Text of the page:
• Update: I am pleased to report that Brightcove have already responded to my email about ITV’s player not recognising my computer as being from the UK. They are investigating and the email was written in a way that made it clear it had been done by a human being. This is good news 🙂 .

  • It amazes me that I can’t get an internet feed of any kind legally in the US. I have subscriptions to Football World and MLB, both of which work great. You would have thought Bernie would have found a way to deliver this to us by now. Could it be he felt so burned by the digital package a few years ago that he is unwilling to embrace internet technology?

    On a related note, I’m very envious of those who are looking forward to F1 returning to the BBC because there will be no commercials. I can’t tell you how many times important stuff happens that we miss in the States because of the required commercial breaks.

  • I can’t tell you how many times important stuff happens that we miss in the States because of the required commercial breaks.

    We get that here in the UK as well. There have been a few shocking moments over the years when ITV cut to an advert break, only to return and be forced to show a replay of some amazing overtaking move for the lead of the race.

  • iPlayer works perfectly for me (had great fun watching the latest Doctor Who episode yesterday), which supports my theory that it’s the Brightcove end of things that’s malfunctioning. My ISP is TalkTalk, which is a UK network which (to the best of my knowledge) only uses UK servers. I also don’t use Web accelerators or that sort of thing when browsing.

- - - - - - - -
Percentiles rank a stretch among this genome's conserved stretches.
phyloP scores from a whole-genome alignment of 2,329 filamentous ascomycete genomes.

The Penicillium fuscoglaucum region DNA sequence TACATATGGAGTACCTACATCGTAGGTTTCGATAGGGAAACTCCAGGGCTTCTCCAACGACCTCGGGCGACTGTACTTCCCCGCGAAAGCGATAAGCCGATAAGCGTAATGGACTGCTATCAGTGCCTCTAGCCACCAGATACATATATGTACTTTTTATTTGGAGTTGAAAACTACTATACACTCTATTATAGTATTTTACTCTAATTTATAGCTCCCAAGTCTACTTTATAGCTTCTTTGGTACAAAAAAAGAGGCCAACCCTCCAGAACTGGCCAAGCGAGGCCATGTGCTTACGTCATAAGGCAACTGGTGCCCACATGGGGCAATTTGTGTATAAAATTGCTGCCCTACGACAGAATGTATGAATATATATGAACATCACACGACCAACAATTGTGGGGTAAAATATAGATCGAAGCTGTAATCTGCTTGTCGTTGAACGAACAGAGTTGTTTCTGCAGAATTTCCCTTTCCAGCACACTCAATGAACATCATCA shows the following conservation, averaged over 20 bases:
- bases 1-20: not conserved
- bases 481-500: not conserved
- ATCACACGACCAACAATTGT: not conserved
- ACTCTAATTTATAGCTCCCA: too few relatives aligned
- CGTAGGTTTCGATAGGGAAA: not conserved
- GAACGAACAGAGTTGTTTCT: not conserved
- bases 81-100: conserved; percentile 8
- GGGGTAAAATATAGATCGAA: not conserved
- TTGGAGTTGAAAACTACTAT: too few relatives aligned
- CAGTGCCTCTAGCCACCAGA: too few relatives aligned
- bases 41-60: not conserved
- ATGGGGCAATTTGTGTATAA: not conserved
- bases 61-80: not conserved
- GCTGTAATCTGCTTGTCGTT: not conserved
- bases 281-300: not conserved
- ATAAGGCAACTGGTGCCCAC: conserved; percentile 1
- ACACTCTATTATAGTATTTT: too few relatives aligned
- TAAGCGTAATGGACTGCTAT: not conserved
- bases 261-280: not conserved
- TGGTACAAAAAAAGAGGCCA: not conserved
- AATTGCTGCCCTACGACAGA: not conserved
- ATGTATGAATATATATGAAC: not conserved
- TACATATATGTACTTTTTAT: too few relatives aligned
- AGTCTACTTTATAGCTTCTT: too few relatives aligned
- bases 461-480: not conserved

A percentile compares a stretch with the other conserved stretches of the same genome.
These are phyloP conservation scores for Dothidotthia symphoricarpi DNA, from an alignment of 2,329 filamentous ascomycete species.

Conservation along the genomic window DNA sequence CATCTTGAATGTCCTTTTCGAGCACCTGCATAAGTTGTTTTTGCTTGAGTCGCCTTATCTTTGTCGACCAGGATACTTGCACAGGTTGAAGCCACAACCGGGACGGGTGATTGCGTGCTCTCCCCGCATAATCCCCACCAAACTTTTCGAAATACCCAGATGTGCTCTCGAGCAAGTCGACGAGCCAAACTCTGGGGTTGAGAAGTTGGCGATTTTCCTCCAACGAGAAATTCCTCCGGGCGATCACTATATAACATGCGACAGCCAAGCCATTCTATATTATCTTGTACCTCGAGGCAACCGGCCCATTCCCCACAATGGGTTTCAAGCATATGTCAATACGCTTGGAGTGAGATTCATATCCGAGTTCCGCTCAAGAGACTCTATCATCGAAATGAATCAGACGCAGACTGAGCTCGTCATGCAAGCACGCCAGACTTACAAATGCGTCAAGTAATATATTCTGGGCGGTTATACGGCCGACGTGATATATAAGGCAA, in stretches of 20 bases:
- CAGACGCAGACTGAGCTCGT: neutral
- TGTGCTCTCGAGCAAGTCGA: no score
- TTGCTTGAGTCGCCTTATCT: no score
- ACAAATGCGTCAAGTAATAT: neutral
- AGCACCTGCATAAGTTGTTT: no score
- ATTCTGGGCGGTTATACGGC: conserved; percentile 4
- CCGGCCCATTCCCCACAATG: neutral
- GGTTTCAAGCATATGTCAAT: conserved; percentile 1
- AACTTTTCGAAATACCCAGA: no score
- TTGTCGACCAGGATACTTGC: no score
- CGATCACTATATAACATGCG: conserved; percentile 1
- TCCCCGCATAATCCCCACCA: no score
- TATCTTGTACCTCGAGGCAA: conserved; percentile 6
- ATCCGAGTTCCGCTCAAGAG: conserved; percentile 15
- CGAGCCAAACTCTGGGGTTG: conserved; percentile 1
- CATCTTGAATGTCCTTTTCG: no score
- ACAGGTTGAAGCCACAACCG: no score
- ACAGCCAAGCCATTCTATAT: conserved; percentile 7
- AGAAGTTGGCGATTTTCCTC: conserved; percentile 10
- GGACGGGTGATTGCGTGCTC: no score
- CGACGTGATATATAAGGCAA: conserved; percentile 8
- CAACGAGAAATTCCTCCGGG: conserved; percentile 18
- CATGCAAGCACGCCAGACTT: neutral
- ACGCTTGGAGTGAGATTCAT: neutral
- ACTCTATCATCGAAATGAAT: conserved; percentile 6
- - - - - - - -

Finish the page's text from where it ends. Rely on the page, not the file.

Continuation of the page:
UPDATE: Brightcove have sent me some debugging software, which I’ve used. Now I just have to wait for a reply to see what the debugging software tells them. They take technical problems seriously. ITV hasn’t so much as acknowledged my original e-mail so far.

  • Good to see some progress from Brightcove – I am not surprised by the (non)response from ITV !

  • @Alianora: It’s nice when some companies actually respond to your queries. I’m not surprised by ITV’s lack of response. It may not be their problem to solve, but they could have at least replied with a “we’ve forwarded this to Brightcove who are dealing with it” message. Let us know if you can view the Spanish Grand Prix or not.

  • Update: Whatever Brightcove did, it worked! I have just watched the first Friday practise for the Spanish Grand Prix with no problems whatsoever. I’m going to e-mail Brightcove and thank them for their efforts.

    Incidentally, they have two theories for why I was having a problem. Either my security settings were too high or my typical IP address range (I have a floating IP, since fixed IPs are slightly more expensive with most ISPs) wasn’t in Brightcove’s database. Given that I didn’t need to change my security settings, I can only assume Brightcove updated its IP address list.

  • BlogF1 cannot guarantee the legality of such services like Mininova, and users are urged to check this out before they go ahead and download. (Disclaimer over!) But as Ken says, there are some places on the ‘net where the race can be downloaded afterwards. Google is your friend.